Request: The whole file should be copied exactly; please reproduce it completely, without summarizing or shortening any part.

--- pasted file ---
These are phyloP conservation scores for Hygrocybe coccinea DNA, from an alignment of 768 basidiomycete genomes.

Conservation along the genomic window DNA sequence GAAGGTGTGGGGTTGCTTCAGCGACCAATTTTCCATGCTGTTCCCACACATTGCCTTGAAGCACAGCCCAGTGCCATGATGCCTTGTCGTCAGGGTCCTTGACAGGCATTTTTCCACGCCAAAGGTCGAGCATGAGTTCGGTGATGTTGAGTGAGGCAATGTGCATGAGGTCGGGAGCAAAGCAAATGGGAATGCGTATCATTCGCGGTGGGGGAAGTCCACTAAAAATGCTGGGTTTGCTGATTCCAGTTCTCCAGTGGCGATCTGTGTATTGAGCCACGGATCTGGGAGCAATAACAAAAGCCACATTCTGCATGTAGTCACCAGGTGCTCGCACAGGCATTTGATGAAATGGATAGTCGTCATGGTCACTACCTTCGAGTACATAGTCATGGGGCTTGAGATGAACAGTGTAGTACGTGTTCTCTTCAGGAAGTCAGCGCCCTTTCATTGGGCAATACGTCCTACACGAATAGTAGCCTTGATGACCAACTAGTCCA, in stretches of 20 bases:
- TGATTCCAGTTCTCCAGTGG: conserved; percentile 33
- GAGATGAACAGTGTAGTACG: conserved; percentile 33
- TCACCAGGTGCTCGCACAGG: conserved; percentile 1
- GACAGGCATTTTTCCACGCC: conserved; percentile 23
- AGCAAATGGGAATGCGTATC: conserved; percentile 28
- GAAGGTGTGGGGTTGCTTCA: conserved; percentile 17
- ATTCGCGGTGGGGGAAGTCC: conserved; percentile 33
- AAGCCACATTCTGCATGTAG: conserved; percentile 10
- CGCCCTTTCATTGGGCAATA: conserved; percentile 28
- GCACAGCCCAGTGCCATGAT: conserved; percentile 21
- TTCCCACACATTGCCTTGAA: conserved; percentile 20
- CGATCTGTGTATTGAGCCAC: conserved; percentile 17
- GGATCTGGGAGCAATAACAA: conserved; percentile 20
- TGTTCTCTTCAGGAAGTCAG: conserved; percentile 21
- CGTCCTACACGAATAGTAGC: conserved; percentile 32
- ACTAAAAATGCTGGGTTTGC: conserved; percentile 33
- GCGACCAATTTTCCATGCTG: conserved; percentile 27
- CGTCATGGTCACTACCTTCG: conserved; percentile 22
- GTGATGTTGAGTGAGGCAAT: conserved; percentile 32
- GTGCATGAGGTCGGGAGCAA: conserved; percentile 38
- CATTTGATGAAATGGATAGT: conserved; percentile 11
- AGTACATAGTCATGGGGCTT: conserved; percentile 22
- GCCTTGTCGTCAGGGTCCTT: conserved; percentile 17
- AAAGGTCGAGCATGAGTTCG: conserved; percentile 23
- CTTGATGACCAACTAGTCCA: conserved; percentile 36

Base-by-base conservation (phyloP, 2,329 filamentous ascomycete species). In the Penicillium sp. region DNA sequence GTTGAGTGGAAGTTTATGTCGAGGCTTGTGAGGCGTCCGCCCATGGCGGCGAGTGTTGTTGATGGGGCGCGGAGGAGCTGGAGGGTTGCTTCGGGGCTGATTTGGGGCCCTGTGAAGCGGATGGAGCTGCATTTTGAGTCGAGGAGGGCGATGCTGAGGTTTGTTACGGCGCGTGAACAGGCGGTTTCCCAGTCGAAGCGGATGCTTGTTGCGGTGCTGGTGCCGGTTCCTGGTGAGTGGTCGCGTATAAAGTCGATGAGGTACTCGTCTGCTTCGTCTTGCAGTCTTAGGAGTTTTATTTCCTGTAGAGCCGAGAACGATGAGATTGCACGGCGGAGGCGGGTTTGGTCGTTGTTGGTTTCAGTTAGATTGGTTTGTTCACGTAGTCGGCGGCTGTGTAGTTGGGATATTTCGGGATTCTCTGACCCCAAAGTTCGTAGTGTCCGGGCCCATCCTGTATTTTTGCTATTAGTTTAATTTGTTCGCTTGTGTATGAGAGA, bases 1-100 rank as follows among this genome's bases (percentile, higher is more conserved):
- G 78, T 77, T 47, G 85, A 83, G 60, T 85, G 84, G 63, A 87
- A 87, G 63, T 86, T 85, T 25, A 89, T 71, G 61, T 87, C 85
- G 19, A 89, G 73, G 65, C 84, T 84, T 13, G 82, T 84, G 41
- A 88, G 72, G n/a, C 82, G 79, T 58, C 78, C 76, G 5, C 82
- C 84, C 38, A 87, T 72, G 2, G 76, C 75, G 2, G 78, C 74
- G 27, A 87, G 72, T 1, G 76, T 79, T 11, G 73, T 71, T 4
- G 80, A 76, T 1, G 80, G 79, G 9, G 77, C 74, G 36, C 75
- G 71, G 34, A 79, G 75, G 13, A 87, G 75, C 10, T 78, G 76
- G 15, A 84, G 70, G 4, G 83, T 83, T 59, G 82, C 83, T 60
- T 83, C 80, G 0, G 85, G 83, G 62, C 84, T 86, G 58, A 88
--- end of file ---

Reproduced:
These are phyloP conservation scores for Hygrocybe coccinea DNA, from an alignment of 768 basidiomycete genomes.

Conservation along the genomic window DNA sequence GAAGGTGTGGGGTTGCTTCAGCGACCAATTTTCCATGCTGTTCCCACACATTGCCTTGAAGCACAGCCCAGTGCCATGATGCCTTGTCGTCAGGGTCCTTGACAGGCATTTTTCCACGCCAAAGGTCGAGCATGAGTTCGGTGATGTTGAGTGAGGCAATGTGCATGAGGTCGGGAGCAAAGCAAATGGGAATGCGTATCATTCGCGGTGGGGGAAGTCCACTAAAAATGCTGGGTTTGCTGATTCCAGTTCTCCAGTGGCGATCTGTGTATTGAGCCACGGATCTGGGAGCAATAACAAAAGCCACATTCTGCATGTAGTCACCAGGTGCTCGCACAGGCATTTGATGAAATGGATAGTCGTCATGGTCACTACCTTCGAGTACATAGTCATGGGGCTTGAGATGAACAGTGTAGTACGTGTTCTCTTCAGGAAGTCAGCGCCCTTTCATTGGGCAATACGTCCTACACGAATAGTAGCCTTGATGACCAACTAGTCCA, in stretches of 20 bases:
- TGATTCCAGTTCTCCAGTGG: conserved; percentile 33
- GAGATGAACAGTGTAGTACG: conserved; percentile 33
- TCACCAGGTGCTCGCACAGG: conserved; percentile 1
- GACAGGCATTTTTCCACGCC: conserved; percentile 23
- AGCAAATGGGAATGCGTATC: conserved; percentile 28
- GAAGGTGTGGGGTTGCTTCA: conserved; percentile 17
- ATTCGCGGTGGGGGAAGTCC: conserved; percentile 33
- AAGCCACATTCTGCATGTAG: conserved; percentile 10
- CGCCCTTTCATTGGGCAATA: conserved; percentile 28
- GCACAGCCCAGTGCCATGAT: conserved; percentile 21
- TTCCCACACATTGCCTTGAA: conserved; percentile 20
- CGATCTGTGTATTGAGCCAC: conserved; percentile 17
- GGATCTGGGAGCAATAACAA: conserved; percentile 20
- TGTTCTCTTCAGGAAGTCAG: conserved; percentile 21
- CGTCCTACACGAATAGTAGC: conserved; percentile 32
- ACTAAAAATGCTGGGTTTGC: conserved; percentile 33
- GCGACCAATTTTCCATGCTG: conserved; percentile 27
- CGTCATGGTCACTACCTTCG: conserved; percentile 22
- GTGATGTTGAGTGAGGCAAT: conserved; percentile 32
- GTGCATGAGGTCGGGAGCAA: conserved; percentile 38
- CATTTGATGAAATGGATAGT: conserved; percentile 11
- AGTACATAGTCATGGGGCTT: conserved; percentile 22
- GCCTTGTCGTCAGGGTCCTT: conserved; percentile 17
- AAAGGTCGAGCATGAGTTCG: conserved; percentile 23
- CTTGATGACCAACTAGTCCA: conserved; percentile 36

Base-by-base conservation (phyloP, 2,329 filamentous ascomycete species). In the Penicillium sp. region DNA sequence GTTGAGTGGAAGTTTATGTCGAGGCTTGTGAGGCGTCCGCCCATGGCGGCGAGTGTTGTTGATGGGGCGCGGAGGAGCTGGAGGGTTGCTTCGGGGCTGATTTGGGGCCCTGTGAAGCGGATGGAGCTGCATTTTGAGTCGAGGAGGGCGATGCTGAGGTTTGTTACGGCGCGTGAACAGGCGGTTTCCCAGTCGAAGCGGATGCTTGTTGCGGTGCTGGTGCCGGTTCCTGGTGAGTGGTCGCGTATAAAGTCGATGAGGTACTCGTCTGCTTCGTCTTGCAGTCTTAGGAGTTTTATTTCCTGTAGAGCCGAGAACGATGAGATTGCACGGCGGAGGCGGGTTTGGTCGTTGTTGGTTTCAGTTAGATTGGTTTGTTCACGTAGTCGGCGGCTGTGTAGTTGGGATATTTCGGGATTCTCTGACCCCAAAGTTCGTAGTGTCCGGGCCCATCCTGTATTTTTGCTATTAGTTTAATTTGTTCGCTTGTGTATGAGAGA, bases 1-100 rank as follows among this genome's bases (percentile, higher is more conserved):
- G 78, T 77, T 47, G 85, A 83, G 60, T 85, G 84, G 63, A 87
- A 87, G 63, T 86, T 85, T 25, A 89, T 71, G 61, T 87, C 85
- G 19, A 89, G 73, G 65, C 84, T 84, T 13, G 82, T 84, G 41
- A 88, G 72, G n/a, C 82, G 79, T 58, C 78, C 76, G 5, C 82
- C 84, C 38, A 87, T 72, G 2, G 76, C 75, G 2, G 78, C 74
- G 27, A 87, G 72, T 1, G 76, T 79, T 11, G 73, T 71, T 4
- G 80, A 76, T 1, G 80, G 79, G 9, G 77, C 74, G 36, C 75
- G 71, G 34, A 79, G 75, G 13, A 87, G 75, C 10, T 78, G 76
- G 15, A 84, G 70, G 4, G 83, T 83, T 59, G 82, C 83, T 60
- T 83, C 80, G 0, G 85, G 83, G 62, C 84, T 86, G 58, A 88